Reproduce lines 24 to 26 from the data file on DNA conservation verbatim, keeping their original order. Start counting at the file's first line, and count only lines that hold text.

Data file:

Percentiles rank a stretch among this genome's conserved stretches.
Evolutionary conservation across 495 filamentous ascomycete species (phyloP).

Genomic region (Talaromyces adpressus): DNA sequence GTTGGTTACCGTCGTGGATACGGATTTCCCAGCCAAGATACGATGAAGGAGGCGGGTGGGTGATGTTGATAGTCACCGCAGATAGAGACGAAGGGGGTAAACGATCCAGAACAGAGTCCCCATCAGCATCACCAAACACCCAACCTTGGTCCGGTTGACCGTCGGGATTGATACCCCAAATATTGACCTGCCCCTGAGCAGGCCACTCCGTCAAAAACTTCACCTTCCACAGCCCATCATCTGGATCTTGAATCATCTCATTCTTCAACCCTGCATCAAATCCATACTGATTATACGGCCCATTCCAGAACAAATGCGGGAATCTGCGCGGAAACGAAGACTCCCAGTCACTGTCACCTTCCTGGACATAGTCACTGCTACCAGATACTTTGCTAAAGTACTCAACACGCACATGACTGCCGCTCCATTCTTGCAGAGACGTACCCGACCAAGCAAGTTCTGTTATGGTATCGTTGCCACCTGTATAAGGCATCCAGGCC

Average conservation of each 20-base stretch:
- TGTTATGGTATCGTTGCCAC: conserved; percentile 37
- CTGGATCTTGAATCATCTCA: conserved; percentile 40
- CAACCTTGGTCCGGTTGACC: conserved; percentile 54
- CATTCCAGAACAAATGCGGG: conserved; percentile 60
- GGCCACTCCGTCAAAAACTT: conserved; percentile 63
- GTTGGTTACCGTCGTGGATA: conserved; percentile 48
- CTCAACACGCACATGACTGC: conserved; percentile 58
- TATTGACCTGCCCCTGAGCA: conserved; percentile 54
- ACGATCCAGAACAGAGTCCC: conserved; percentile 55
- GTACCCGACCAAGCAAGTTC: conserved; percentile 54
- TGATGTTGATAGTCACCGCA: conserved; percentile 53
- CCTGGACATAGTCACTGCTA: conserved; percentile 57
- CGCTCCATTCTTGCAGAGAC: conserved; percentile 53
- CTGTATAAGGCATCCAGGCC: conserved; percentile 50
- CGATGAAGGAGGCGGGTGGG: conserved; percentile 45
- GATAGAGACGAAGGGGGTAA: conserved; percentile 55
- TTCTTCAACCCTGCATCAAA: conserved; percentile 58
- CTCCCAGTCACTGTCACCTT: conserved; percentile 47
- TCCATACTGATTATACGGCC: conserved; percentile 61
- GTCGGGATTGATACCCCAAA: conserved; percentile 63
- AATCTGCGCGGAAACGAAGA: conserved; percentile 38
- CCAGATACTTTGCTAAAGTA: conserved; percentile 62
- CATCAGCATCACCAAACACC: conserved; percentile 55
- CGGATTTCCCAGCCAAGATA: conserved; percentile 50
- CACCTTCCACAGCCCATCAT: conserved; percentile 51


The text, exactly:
- GTCGGGATTGATACCCCAAA: conserved; percentile 63
- AATCTGCGCGGAAACGAAGA: conserved; percentile 38
- CCAGATACTTTGCTAAAGTA: conserved; percentile 62